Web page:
Girl Scout cookies entice students


Parker English

Luke Hendrickson, a sophomore, buys a box of Trefoils from Ana Alvarez-Rutz, a Girl Scout.

Parker English, Staff Writer

A new season is here: the season of Girl Scout cookies.

There are eight different types of Girl Scout cookies from Little Brownie Bakers; Thin Mints, Samoas, Do-si-dos, Tagalongs, Savanah Smiles, and Trefoils are all $5 while S’mores and Toffee-tastics are $6. This price difference is due to the two “specialty” cookies costing almost twice as much to make as the other cookies.

To sell the cookies, troops have to get them from somewhere.

“There is a cookie warehouse for each council; ours is Girl Scouts of Northern California. Before each cookie season, each troop submits a request for the number of cases they want to sell. There is an event in each county or city so that one adult per Girl Scout troop can pick up their cookies. Then, the girls from each troop can go to that adult’s house to pick up the cookies they want to sell,” said Katherine Emerson, an 11th-year Girl Scout.

Girl Scouts often make a substantial amount of money due to how irresistible the cookies can be, especially to high school students.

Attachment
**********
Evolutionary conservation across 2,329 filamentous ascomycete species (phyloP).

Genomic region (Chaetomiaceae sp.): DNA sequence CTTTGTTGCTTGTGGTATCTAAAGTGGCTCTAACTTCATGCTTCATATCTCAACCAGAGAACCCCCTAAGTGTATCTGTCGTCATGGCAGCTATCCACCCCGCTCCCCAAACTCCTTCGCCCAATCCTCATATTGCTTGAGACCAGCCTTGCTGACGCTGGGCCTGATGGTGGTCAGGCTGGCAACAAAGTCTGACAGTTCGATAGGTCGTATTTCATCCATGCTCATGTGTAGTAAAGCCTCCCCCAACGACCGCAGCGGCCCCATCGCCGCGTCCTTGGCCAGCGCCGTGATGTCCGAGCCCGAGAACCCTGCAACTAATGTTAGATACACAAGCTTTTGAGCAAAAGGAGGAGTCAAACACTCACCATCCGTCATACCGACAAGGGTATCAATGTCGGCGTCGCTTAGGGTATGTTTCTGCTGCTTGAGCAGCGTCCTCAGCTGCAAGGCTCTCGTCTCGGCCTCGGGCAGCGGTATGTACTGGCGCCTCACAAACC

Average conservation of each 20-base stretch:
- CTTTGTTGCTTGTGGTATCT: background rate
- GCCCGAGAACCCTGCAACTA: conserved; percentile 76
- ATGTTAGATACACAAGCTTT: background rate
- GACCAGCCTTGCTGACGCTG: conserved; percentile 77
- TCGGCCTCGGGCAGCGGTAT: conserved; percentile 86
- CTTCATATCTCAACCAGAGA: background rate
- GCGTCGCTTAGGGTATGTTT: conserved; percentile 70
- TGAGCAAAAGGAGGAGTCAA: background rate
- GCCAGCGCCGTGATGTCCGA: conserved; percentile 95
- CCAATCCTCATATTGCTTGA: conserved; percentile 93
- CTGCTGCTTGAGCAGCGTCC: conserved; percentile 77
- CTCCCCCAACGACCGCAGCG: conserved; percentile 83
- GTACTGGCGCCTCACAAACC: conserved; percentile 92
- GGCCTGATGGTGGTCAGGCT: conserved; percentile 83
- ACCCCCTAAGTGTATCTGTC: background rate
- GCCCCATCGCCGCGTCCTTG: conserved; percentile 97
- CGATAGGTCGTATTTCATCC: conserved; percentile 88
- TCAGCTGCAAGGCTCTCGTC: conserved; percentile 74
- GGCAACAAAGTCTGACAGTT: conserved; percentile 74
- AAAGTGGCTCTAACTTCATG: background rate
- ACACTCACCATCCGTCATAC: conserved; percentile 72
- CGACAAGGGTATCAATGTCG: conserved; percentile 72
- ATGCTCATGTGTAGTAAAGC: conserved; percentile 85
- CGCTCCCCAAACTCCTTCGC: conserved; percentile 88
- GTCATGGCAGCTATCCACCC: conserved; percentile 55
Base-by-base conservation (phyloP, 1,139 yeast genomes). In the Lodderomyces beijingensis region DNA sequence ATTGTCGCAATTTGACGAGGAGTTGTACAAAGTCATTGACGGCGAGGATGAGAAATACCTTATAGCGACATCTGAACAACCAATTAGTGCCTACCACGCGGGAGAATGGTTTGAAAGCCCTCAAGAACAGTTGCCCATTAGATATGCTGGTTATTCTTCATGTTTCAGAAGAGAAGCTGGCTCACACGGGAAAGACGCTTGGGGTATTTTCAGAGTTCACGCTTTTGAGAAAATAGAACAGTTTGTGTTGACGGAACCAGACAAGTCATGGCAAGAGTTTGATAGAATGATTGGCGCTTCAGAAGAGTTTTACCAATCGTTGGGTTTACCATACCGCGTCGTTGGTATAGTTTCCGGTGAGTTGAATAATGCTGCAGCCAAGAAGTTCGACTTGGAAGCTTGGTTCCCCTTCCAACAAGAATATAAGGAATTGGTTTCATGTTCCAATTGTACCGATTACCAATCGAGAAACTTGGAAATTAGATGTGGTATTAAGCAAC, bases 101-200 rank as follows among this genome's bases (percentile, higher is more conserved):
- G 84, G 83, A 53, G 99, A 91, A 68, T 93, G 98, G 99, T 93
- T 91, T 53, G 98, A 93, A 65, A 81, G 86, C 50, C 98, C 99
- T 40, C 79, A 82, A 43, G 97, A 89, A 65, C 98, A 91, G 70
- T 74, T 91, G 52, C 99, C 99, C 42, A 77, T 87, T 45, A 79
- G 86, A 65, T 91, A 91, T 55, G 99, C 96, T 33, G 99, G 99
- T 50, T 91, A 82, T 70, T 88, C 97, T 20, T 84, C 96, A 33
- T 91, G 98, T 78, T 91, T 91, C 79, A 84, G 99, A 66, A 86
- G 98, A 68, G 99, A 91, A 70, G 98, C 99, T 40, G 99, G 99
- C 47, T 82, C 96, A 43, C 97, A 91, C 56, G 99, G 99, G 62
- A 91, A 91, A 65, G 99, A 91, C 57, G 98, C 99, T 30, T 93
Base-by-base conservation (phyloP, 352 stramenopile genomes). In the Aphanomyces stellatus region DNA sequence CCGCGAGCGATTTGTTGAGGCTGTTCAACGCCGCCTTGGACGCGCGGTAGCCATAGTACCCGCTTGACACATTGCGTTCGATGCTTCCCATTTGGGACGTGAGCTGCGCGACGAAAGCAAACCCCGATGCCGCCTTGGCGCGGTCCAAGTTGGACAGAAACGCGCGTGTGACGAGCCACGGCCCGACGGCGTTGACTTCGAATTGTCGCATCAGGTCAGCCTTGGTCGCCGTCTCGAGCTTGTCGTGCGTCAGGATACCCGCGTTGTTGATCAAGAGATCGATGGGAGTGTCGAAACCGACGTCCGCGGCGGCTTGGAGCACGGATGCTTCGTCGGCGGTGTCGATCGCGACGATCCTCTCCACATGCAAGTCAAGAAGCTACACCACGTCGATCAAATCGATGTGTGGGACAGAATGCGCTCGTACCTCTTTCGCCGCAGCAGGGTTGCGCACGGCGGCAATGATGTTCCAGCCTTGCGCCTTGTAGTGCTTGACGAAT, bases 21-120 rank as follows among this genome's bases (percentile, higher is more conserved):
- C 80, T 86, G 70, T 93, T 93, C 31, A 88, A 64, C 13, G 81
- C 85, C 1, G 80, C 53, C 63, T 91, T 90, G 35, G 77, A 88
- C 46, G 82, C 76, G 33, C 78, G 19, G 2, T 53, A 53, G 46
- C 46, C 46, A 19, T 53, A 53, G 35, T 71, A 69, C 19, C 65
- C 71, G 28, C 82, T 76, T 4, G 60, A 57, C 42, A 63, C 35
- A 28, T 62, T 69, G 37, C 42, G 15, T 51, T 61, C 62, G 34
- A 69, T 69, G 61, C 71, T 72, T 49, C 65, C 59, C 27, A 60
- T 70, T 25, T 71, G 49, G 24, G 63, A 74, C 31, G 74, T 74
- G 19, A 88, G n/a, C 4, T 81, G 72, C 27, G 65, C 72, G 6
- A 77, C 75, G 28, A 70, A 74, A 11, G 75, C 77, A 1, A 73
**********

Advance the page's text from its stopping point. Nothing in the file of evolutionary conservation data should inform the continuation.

“Girl Scouts are all over campus selling cookies. I wasn’t planning on it, but I bought a box of Samoas yesterday. It is just so hard to resist the temptation to buy them,” said Ben Pasion, a sophomore at Carlmont high school.

The main goal of Girl Scouts is to build leadership skills in girls.”

— Ana Alvarez-Rutz

The majority of the money that they collect goes towards the baking and transportation of the cookies, yet the leftover money helps to fund various Girl Scout programs, such as a Girl Scout destinations trip to Costa Rica, where the scouts will be doing volunteer work, according to Emerson.

However, funding the program is not the only purpose of selling the cookies.

“The main goal of Girl Scouts is to build leadership skills in girls. At the high school level, many of us are working towards our Gold Award, which involves individuals creating and completing community projects that are long-term and impactful,” said Ana Alvarez-Rutz, an eighth-year Girl Scout.

The popular brand has been selling cookies since 1917, five years after its founding on March 12, 1912. The selling of Girl Scout cookies has continued for the last 100 years.

Today, there are 2.6 million Girl Scouts, all working to learn and to pass on the important skills of business, finance, and communication, to future generations.

“The Girl Scouts cookies program is more than just selling boxes of cookies. It really teaches you so much about setting goals, objectives, and how to have good business sense,” said Sylvia Acevedo, CEO of Girl Scouts of the USA.